A Piece of History

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For nineteen years, Greater Manchester laid claim to the most bizarre motorway in the British Isles. The A6144(M) was just over a mile in length and connected M60 junction 8 with the A6144, allowing goods traffic to access the large chemical plants near Carrington without having to travel through Sale. Aside from its absurd number and diminutive size, the motorway's principal claim to fame was that it was entirely single-carriageway.

In May 2006 the road was downgraded to allow Trafford Metropolitan Borough Council easier access for maintenance. Among road enthusiasts (and especially SABRE members), this was seen as a tragedy — the most interesting anomaly on the road network gone! It was also one less rare chance to legally travel at 70mph on a single-carriageway road.

Click a photo to see a larger version.

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Wednesday 24th May 2006, 9pm. The road will be closed overnight any minute now, and when it reopens will no longer be a motorway. Our first worry — what will become of that famous blue start-of-restrictions sign?

With the help of SABRE member Squadgy I mounted a rescue mission, planning to grab the sign from whoever came to take it down. No such luck: it took until about 10pm for the road to be closed and the rest of the workforce wouldn't arrive until much later. We left empty handed.

In the morning though, Squadgy sent an excited message saying that the sign had been taken down overnight!

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Thursday 25th May 2006, 12pm. The roadworks and motorway sign have both gone, and a new 50mph limit is now in force. A second rescue mission — this time ably assisted by SABRE member PeterA5145 — took us to the M60 widening works depot at M60 junction 7.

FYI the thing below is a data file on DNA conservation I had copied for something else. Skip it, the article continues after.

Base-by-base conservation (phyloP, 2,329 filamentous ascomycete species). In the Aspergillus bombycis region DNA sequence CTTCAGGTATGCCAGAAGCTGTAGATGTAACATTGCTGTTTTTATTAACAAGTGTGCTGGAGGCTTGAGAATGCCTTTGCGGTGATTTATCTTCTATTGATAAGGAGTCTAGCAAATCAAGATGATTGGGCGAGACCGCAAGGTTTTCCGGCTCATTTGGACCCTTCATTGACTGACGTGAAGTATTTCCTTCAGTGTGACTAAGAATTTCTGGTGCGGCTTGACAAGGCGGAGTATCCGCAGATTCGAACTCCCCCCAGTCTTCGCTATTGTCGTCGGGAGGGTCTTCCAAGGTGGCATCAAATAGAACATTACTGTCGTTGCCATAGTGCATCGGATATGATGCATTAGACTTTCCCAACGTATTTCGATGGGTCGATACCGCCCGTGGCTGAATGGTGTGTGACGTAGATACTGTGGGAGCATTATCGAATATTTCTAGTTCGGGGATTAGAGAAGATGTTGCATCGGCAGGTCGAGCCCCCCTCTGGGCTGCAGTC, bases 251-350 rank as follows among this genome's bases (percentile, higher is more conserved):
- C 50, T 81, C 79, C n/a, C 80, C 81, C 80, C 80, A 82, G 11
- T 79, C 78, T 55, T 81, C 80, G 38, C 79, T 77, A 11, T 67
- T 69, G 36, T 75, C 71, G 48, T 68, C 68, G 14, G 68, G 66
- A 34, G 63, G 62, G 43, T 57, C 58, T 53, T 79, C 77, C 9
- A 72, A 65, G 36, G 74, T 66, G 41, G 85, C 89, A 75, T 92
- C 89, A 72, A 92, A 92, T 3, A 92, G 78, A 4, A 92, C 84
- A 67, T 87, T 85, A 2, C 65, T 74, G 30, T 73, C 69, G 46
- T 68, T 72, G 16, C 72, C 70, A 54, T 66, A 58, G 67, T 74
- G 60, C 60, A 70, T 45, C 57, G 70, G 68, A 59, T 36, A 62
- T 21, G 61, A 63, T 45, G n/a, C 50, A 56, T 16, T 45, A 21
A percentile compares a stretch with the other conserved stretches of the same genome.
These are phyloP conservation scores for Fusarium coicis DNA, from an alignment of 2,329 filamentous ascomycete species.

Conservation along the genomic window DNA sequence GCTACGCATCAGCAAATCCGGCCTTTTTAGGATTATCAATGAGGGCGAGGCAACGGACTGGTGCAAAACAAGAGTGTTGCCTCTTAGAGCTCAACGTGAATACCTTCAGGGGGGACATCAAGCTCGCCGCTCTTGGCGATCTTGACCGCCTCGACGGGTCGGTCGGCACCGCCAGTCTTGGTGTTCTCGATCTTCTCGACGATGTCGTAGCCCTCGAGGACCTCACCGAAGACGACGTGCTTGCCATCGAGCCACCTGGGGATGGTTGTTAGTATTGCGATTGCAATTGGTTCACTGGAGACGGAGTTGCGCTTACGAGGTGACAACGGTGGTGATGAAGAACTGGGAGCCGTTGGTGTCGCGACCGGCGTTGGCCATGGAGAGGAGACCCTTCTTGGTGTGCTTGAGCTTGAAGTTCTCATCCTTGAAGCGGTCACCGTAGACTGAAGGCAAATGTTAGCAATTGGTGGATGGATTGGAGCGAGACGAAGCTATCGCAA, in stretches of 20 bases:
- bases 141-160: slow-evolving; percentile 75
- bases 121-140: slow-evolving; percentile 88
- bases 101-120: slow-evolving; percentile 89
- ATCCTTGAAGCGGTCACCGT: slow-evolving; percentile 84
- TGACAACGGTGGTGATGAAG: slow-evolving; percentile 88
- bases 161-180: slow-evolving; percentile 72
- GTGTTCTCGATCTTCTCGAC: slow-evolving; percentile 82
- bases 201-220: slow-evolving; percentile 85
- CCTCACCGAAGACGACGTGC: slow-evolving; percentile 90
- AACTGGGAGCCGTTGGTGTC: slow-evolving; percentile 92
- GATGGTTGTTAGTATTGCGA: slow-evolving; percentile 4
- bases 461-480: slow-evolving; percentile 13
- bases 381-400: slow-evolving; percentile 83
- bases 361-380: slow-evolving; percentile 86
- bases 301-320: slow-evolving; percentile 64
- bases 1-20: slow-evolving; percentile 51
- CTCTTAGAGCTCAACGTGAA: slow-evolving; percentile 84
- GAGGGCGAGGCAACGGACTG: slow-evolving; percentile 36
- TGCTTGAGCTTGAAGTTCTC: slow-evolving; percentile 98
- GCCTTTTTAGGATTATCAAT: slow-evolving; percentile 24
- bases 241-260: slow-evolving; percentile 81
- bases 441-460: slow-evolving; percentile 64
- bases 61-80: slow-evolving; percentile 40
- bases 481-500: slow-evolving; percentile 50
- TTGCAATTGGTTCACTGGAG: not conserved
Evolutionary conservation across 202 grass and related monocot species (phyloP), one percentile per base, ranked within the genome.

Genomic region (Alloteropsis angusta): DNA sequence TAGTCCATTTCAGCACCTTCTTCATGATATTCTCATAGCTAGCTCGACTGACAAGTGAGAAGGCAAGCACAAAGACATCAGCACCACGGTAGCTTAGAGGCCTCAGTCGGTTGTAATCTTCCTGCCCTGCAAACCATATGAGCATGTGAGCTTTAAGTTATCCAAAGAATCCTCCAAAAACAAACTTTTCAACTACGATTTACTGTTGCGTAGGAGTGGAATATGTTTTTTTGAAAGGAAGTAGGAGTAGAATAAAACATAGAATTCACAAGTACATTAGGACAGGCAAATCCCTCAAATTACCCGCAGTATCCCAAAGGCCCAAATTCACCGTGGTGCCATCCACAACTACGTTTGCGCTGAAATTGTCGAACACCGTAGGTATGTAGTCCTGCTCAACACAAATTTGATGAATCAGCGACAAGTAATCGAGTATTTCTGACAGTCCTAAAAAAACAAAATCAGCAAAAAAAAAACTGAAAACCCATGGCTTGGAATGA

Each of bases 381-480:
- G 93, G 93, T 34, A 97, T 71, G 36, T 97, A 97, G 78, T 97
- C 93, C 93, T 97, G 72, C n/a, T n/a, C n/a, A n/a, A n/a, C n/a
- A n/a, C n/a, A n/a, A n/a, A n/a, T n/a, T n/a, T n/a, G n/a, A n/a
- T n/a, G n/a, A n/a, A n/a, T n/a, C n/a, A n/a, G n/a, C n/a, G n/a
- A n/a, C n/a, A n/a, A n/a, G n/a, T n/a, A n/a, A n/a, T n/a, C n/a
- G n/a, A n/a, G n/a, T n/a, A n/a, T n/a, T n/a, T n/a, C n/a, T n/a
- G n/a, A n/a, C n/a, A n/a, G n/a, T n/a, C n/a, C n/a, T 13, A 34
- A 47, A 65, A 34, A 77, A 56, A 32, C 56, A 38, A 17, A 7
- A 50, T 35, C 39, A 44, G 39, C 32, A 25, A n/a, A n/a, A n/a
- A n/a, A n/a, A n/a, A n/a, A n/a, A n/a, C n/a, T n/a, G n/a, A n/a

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To get there, we took a drive down the non-motorway back to the M60. It's still festooned with two-way-road warning signs, and is effectively the same road it was before, but now has 50mph repeaters and clearway signs.

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Once a motorway, now a non-primary route, the black-and-white sign at the end says it all.

At the depot, we speak to the head of traffic management who puts us in touch with their signage sub-contractor. We call, wait a while, call back, all the time expecting to have to pay for the sign. It's even possible by this time that it has been scrapped or stripped down to be re-faced.

To our surprise, the contractor's response is to direct us to where his works van is parked at the depot and to help ourselves! O happy day!

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The contractor's van, which is knee-deep in heavy aluminium signs laid on top of each other. The biggest are generally on top, including two enormous "River Mersey" signs that manage to cover the rest. The sign we're looking for is right at the bottom and was only eventually extracted with the help of one of the workers on site.

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We take a couple of other souvenirs and load up Peter's car. Good job the A6144(M) was only a small motorway — anything bigger wouldn't have fit!

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Back home, and a bucket of soapy water later, the museum pieces on display. I am very happy (pictured).

The smaller blue sign was positioned in one of the A6144(M)'s two lay-bys as a reminder not to park there.

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The four items safely stored indoors and looking larger than life. Closer inspection of the back of the start-of-restrictions signs reveal that it was manufactured in 1987 and is therefore original to the road: the only A6144(M) sign ever. Mission accomplished!

Careful!

The road signs shown on this page were obtained legally, with full permission of the highway authorities and their contractors. CBRD does not endorse the theft of road signs.

Many thanks to Ste (Squadgy) and Peter Edwardson (PeterA5145) for their help in rescuing the signs — without them it wouldn't have been possible.